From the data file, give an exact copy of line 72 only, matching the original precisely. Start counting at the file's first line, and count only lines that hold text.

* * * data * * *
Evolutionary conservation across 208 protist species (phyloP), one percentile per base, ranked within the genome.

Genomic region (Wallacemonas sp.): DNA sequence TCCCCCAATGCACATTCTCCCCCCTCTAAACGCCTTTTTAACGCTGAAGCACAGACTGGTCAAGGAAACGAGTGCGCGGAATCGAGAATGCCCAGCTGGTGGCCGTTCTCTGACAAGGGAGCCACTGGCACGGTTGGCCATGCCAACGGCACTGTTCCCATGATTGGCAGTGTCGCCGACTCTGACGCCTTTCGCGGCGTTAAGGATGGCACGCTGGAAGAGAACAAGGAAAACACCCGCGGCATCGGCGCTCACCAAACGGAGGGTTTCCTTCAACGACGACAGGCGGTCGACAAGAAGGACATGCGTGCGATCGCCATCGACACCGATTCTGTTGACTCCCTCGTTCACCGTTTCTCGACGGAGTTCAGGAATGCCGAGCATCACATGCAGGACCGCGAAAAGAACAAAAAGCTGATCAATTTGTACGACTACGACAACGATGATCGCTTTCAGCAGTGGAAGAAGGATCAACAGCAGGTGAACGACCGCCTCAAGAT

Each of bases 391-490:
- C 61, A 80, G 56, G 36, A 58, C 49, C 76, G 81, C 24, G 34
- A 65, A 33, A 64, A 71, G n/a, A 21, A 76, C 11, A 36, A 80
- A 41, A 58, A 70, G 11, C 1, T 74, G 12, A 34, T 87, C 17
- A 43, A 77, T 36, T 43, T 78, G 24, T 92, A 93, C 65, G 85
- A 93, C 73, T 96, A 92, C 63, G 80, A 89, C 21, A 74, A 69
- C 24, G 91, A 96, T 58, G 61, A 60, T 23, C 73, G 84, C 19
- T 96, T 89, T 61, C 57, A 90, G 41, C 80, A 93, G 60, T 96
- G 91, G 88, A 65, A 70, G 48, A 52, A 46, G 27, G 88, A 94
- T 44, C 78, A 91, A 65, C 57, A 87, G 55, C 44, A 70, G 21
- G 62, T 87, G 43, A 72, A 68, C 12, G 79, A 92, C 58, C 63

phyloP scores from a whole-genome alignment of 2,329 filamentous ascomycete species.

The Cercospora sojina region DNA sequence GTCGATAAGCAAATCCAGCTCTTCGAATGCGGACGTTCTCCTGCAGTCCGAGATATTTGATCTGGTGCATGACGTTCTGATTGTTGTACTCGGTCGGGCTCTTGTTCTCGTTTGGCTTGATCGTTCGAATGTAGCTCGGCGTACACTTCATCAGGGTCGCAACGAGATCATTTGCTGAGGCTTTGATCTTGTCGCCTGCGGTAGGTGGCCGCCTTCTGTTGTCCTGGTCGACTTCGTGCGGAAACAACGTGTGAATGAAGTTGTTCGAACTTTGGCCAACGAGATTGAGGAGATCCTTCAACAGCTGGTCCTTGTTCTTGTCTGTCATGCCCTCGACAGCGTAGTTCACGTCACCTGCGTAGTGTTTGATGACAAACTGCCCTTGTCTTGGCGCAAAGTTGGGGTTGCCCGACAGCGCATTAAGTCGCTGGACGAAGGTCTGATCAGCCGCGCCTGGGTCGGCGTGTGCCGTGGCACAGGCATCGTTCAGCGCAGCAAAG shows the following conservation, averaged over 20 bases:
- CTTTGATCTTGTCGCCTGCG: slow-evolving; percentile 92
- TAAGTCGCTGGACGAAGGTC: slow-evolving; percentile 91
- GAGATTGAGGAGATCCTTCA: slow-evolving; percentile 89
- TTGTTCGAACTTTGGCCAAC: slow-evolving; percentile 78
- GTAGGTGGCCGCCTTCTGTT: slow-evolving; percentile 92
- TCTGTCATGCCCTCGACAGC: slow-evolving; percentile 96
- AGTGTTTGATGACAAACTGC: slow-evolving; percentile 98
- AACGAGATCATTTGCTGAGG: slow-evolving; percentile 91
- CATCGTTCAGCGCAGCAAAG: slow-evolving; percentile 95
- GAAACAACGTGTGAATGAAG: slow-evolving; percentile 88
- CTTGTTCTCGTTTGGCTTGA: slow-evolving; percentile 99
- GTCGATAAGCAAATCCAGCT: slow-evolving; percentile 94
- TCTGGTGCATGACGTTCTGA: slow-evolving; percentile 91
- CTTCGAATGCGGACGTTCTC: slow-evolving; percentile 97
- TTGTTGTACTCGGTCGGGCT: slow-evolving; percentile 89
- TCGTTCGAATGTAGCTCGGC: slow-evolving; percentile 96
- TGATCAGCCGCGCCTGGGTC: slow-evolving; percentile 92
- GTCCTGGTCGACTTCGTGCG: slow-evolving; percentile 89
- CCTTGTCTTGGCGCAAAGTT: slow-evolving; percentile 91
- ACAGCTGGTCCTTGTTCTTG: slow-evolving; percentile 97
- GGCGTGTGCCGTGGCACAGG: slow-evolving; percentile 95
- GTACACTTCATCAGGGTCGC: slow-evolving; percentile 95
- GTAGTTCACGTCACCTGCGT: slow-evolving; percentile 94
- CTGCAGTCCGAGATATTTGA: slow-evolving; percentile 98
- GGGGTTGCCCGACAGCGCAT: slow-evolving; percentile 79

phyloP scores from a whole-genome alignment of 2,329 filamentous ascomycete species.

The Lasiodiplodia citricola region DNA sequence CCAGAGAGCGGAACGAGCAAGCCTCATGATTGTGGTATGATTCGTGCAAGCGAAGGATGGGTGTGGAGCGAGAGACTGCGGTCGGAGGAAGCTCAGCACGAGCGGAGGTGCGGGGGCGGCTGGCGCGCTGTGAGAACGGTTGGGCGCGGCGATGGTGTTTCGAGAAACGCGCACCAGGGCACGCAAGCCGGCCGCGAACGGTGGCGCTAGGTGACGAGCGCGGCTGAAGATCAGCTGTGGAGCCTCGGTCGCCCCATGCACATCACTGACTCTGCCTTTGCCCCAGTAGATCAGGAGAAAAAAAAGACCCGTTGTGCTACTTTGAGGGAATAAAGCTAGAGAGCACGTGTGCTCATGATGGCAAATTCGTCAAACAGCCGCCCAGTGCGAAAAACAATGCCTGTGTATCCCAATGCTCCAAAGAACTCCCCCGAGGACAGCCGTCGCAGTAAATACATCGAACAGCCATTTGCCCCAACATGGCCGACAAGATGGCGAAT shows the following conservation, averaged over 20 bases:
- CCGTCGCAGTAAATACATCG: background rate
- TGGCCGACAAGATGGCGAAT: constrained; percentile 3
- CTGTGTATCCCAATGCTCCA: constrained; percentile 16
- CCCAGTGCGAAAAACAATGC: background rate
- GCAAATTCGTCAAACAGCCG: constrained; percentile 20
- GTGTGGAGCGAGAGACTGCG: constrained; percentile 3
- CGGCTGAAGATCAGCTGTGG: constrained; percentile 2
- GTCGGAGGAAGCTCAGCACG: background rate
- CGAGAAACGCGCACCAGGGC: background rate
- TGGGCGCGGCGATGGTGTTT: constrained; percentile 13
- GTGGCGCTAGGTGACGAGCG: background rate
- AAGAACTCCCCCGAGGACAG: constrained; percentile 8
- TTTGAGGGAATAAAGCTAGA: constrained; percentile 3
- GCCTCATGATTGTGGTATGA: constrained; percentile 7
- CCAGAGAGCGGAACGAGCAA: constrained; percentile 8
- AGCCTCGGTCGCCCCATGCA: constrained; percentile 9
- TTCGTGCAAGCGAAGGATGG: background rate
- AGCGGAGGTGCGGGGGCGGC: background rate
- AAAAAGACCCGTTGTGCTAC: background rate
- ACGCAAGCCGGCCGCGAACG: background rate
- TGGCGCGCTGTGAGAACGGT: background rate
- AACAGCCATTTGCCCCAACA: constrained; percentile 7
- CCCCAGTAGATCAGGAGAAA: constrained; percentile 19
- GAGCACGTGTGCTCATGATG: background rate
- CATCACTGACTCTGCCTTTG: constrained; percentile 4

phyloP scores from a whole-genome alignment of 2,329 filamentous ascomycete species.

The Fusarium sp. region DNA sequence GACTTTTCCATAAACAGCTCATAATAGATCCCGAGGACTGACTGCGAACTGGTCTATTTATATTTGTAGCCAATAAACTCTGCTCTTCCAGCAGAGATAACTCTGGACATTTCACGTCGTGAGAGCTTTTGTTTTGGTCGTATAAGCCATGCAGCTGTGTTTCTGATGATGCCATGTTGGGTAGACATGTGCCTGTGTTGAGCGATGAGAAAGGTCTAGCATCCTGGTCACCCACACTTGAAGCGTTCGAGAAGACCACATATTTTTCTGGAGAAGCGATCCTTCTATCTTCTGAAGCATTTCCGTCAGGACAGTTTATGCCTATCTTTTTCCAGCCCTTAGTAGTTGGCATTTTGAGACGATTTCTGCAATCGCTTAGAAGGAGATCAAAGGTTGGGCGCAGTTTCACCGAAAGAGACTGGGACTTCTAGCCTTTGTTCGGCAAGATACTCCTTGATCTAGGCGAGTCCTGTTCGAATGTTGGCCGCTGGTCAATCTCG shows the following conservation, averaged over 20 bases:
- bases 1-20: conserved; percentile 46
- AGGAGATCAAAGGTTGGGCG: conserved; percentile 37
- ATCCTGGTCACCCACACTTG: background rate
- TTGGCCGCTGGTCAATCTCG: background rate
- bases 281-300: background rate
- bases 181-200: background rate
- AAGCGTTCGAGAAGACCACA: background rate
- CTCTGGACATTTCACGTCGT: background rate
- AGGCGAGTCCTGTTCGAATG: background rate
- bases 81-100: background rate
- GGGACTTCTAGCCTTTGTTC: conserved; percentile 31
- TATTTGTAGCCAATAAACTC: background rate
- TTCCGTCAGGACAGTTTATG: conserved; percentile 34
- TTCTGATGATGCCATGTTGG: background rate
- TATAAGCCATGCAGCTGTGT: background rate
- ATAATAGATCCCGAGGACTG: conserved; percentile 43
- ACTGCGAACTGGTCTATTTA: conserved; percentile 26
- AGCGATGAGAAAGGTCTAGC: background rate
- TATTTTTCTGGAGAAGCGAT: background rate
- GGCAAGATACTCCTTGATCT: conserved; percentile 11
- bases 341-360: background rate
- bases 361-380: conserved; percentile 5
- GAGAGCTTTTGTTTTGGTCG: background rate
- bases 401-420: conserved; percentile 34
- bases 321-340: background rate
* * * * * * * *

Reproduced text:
- ATCCTGGTCACCCACACTTG: background rate